Protecting Africa’s Backbone: transforming agriculture in the face of climate change

By Alice Marks, @alicemarks0

Smallholder farmers in Africa are already aware that the climate is changing. For many, the growing seasons are becoming shorter and more difficult to plan, because of erratic and unpredictable weather including droughts and floods. Often this means that crops fail or yields are lower and livelihoods are impacted with less produce to feed the household, let alone surplus to sell at markets to gain an income. Unfortunately, the climatic conditions are likely to only get worse, with mean temperatures across Africa expected to rise faster than the global average, reaching as high as 3°C to 6°C greater than pre-industrial levels. The pressure on African countries to boost productivity and accelerate growth is now higher than ever and is being further complicated by the potential adverse impacts of climate change and extreme weather events.

In this context the Montpellier Panel  has launched a new briefing paper today – Set for Success: Climate-proofing the Malabo Declaration . The Panel urges African governments to fully recognise the scale of the threat posed by climate change to smallholder farming and to build climate-smart agriculture strategies into their National Agricultural Investments Plans that will help farmers mitigate the risks and adapt to the changing weather conditions. The paper also highlights more than 15 examples of success stories and programmes that have been shown to be impactful and can be scaled-up. Building resilience will be key to achieving the shared agendas of the Malabo Declaration, the 2015 Paris Agreement, and the Sustainable Development Goals (SDGs). To this end, the Montpellier Panel make the following recommendations:

  1. diagramSupporting the Malabo Declaration by building comprehensive information on climate-related stresses and shocks, both nationally and regionally, as well as their impacts on food and nutrition security.
  2. Mainstreaming climate-smart agriculture programmes into the next generation of National Agriculture Investment Plans to ensure a stronger focus on climate change and extreme weather events.
  3. African countries need support, through the African Union, NEPAD, CAADP and regional associations of National Agricultural Research Systems, to develop country investment plans that reflect a stronger, collective voice for Africa in international climate policy processes
  4. Facilitating African governments’ access to climate funds through the Green Climate Fund and other innovative finance mechanisms that will help countries implement climate-smart agriculture programmes.
  5. Improving Africa’s scientific capacity which will guide climate change adaptation and mitigation interventions in agriculture.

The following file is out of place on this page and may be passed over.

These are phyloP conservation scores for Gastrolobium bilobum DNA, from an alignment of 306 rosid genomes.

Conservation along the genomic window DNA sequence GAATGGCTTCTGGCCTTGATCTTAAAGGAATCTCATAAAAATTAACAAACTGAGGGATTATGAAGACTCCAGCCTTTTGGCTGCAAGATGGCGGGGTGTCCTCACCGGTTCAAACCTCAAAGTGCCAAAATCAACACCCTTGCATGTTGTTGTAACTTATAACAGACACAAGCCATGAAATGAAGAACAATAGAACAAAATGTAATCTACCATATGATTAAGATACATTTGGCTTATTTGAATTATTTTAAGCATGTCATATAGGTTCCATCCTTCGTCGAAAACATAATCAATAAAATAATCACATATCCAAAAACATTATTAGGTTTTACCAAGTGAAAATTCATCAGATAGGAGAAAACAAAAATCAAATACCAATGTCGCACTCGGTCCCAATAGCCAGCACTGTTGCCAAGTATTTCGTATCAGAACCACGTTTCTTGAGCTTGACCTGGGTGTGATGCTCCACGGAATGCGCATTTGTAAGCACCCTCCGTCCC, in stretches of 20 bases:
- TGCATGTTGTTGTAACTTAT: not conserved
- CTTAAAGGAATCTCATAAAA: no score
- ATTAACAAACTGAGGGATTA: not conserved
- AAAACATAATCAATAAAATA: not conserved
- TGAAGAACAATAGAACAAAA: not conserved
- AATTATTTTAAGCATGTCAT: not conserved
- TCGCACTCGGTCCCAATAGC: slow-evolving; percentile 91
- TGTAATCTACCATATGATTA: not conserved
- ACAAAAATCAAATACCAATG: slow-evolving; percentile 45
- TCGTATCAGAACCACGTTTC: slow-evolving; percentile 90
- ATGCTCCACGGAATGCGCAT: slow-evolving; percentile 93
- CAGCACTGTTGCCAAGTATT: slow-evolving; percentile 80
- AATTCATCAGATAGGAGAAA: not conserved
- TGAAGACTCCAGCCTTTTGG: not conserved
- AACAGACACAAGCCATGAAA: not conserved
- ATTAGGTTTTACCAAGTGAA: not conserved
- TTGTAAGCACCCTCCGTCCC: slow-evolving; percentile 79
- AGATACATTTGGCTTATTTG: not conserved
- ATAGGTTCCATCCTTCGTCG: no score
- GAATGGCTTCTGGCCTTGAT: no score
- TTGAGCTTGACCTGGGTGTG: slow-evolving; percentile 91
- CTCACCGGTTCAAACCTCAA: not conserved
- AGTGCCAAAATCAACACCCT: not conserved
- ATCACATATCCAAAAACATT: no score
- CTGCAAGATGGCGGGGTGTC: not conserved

6. Improving training for farmers on sustainable farming techniques, through improved extension services, farmer field schools and utilisation of digital technologies.

[Read more…]

AGRF, CAADP and an African agenda for 2063

headerimgHeld over 5 days from the 1st September in Addis Ababa, Ethiopia, the African Union’s annual Africa Green Revolution Forum this year was centred on the AU designated ‘Year of Agriculture and Food Security’ and the political will needed to achieve sustainable food and nutritional security across the continent.

In conjunction with the 2014 Year of Agriculture and Food Security, a report from the AU Commission, presented as a feature issue of the AU ECHO newsletter, highlights stories and experiences from member states of the African Union and from regional institutions as they have worked to implement the Comprehensive African Agricultural Development Programme (CAADP) over the last 10 years. For example in Rwanda the joint Comprehensive Food Security and Vulnerability Assessment (CFSVA) and National Nutrition Survey of 2012 showed that the proportion of households failing to meet minimum food requirements declined from 35% to 21%, in part due to increased agricultural production and productivity under CAADP I. According to the 2010/11 Integrated Household Living Conditions Survey, poverty incidence reduced from 59% in 2006 to 45% in 2011, and the 2012 Rwanda Economic Update of the World Bank linked almost half of this reduction to developments in agriculture such as production increases and increased commercialisation.

In June 2014 at the African Union summit in Malabo, Equatorial Guinea, African leaders voiced their commitment to prioritising agriculture in national development plans, to ending hunger and to cutting poverty in half by 2025. The declaration also re-affirmed intentions to devote 10% of their national budgets to agricultural development and to achieve 6% annual growth in agricultural GDP as well as double agricultural productivity, halve post-harvest losses and reduce stunting to 10%. The recent forum (AGRF) included discussions between the public and private sectors to turn these commitments into reality and to accelerate agricultural transformation in Africa.